How do I know if I should select a PLUS loan or a private student loan?
That is a great question and one that we hear a lot from folks trying to figure out the best way to pay for college. Let’s take a deeper look at both kinds of loans so you can better decide what’s right for you.
Things to Consider When Deciding How to Pay for College
Before we begin our comparison, here are a few things to do when you’re preparing to pay for college:
- Look at your family’s financial situation to determine how much of your savings can go towards paying for a portion of your estimated college expenses.
- Then research and apply for free money such as scholarships and grants that you will not have to pay back.
- Choose a college that is right for you but one you believe you can reasonably afford.
- Complete the FAFSA and
- Utilize as much free money (federal work study, scholarships, grants, etc.) as possible, then as much cheap money (Federal Direct Student Loans) as needed before applying for private loans.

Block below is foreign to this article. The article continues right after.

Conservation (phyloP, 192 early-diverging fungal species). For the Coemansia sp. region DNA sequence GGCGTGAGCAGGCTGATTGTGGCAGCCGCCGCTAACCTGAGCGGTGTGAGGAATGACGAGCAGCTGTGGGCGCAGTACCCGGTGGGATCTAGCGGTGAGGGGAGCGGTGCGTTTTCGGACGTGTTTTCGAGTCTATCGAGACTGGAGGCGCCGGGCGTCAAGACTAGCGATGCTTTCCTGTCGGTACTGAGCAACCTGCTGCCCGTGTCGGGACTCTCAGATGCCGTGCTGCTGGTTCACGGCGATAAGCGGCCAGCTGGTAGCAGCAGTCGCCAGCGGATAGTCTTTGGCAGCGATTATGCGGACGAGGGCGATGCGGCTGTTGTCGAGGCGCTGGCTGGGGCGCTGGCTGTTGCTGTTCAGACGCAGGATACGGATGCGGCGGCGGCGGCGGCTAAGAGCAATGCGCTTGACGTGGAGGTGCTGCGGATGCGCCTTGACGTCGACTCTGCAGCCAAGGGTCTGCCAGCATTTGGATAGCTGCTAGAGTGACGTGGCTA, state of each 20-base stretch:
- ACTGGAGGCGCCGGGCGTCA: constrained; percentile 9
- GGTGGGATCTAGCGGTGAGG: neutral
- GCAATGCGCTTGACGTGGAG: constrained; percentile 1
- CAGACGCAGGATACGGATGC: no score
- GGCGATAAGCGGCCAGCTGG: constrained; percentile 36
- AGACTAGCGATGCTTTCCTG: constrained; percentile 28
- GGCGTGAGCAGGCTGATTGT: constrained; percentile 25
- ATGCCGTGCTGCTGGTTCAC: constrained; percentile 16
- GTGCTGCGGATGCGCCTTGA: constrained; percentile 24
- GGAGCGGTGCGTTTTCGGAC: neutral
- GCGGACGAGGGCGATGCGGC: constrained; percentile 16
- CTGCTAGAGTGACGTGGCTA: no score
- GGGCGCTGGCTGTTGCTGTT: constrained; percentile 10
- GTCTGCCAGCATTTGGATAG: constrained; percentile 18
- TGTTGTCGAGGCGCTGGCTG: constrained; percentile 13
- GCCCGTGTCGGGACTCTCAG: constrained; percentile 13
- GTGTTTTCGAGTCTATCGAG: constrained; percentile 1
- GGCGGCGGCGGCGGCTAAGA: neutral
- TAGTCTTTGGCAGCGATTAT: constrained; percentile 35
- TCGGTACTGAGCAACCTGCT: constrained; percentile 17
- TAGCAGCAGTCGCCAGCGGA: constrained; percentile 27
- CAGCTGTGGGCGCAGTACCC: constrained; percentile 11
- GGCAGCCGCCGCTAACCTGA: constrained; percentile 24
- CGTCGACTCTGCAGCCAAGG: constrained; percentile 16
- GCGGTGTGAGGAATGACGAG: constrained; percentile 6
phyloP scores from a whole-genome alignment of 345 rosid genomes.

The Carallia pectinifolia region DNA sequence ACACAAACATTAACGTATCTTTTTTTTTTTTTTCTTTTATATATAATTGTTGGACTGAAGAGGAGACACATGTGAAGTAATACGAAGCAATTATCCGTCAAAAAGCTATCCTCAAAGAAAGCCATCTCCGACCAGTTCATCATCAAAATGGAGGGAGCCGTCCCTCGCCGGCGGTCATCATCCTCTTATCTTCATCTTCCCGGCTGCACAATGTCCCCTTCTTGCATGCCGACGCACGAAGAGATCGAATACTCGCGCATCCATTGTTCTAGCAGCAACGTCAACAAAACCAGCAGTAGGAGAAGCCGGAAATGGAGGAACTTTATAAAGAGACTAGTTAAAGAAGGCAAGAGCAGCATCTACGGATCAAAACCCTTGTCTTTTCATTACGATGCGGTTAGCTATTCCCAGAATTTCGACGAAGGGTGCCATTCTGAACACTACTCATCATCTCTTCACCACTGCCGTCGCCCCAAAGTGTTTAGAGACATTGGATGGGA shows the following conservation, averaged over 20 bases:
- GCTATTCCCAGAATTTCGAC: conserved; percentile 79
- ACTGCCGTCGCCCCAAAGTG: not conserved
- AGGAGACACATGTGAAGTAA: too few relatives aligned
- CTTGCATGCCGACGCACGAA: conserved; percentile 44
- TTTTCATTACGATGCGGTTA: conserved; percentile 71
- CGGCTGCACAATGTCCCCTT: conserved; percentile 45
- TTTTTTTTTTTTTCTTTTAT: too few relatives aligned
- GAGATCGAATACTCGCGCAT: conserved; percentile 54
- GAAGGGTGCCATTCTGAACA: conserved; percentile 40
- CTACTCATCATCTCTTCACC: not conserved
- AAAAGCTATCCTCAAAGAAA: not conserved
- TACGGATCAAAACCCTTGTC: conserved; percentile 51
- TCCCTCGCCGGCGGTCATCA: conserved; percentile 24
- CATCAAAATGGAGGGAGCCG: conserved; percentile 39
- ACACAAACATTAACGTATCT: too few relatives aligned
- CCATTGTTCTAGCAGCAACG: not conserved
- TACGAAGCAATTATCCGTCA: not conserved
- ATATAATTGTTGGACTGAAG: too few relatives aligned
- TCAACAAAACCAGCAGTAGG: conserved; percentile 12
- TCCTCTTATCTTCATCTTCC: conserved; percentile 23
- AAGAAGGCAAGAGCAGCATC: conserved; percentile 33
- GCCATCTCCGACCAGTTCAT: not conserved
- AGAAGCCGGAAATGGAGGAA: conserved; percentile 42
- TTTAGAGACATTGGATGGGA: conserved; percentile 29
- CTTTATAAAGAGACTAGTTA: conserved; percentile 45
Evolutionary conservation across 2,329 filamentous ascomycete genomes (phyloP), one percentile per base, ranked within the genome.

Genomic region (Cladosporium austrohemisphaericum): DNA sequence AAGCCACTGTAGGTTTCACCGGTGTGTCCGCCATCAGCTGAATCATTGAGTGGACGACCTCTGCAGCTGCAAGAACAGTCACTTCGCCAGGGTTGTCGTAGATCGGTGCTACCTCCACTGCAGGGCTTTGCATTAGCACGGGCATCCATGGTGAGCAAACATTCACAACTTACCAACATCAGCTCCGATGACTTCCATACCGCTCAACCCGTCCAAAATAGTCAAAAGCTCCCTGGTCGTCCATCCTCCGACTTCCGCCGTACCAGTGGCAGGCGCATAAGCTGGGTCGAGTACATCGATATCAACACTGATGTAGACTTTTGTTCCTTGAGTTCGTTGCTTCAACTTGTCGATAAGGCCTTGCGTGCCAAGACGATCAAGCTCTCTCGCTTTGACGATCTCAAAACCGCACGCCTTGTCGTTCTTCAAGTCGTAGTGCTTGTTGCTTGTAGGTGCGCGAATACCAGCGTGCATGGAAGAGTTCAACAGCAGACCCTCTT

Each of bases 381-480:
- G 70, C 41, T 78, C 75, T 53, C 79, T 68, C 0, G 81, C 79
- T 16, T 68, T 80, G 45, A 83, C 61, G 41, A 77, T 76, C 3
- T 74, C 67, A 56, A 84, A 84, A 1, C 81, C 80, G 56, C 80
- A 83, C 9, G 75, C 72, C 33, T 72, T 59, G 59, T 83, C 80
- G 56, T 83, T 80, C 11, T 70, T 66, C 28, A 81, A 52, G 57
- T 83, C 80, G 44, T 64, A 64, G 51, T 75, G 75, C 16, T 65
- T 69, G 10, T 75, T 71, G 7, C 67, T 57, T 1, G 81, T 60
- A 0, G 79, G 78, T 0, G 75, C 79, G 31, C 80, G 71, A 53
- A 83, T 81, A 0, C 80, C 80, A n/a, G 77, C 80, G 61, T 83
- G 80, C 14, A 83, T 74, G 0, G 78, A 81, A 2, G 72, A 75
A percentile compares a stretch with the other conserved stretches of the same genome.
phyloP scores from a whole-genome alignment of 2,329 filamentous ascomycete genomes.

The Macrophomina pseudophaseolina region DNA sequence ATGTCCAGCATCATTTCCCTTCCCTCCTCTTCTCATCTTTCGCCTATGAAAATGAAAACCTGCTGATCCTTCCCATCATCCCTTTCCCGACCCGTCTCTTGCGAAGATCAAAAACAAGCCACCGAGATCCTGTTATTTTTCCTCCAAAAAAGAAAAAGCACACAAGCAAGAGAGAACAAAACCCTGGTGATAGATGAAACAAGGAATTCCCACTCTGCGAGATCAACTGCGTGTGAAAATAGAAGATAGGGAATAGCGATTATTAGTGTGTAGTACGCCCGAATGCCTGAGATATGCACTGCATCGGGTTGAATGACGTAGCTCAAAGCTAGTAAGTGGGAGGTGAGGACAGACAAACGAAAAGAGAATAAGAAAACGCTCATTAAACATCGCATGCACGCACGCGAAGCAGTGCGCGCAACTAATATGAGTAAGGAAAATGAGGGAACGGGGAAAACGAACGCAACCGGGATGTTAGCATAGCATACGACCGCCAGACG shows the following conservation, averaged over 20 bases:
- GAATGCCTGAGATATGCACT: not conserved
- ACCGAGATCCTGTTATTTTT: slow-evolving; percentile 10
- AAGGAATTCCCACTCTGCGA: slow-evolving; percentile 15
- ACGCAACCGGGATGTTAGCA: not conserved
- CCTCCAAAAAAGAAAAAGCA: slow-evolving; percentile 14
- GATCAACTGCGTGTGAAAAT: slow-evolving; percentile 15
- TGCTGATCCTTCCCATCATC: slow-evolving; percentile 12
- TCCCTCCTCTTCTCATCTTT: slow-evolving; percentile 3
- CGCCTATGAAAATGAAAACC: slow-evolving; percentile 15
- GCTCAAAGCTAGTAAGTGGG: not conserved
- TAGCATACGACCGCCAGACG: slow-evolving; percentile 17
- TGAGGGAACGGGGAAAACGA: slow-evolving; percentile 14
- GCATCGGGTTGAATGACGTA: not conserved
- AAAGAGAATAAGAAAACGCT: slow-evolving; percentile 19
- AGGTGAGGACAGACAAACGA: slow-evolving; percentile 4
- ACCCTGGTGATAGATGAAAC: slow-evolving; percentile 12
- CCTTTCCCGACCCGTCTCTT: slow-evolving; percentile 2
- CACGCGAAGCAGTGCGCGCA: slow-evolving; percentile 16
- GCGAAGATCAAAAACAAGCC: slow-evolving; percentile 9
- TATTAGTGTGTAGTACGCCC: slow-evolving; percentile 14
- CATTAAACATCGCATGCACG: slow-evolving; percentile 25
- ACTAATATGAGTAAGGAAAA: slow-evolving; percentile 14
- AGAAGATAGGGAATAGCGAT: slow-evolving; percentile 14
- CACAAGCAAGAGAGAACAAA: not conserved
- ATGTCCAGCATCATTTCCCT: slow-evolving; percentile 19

- Utilize your college’s payment plan program and pay as much as you can interest free each month.
If a gap remains in your financing, consider a Federal PLUS loan or private loan solution. Choosing one or the other is dependent on an individual family’s needs. For some, having a fixed rate on a loan is a priority because they like predictability. However, for others, the PLUS Loan charges too high a rate for that predictability – 7.9%. With additional fees, the PLUS loan may be too costly. Rates and fees are as of publish date – check out current rates and fees here.
A private loan option may be preferable for borrowers who qualify for a lower rate and will aggressively pay back the loan to mitigate the risk of future rate variability. If a private loan borrower decides to defer payments for as long as possible and interest rates were to increase later, it may increase the cost of repayment.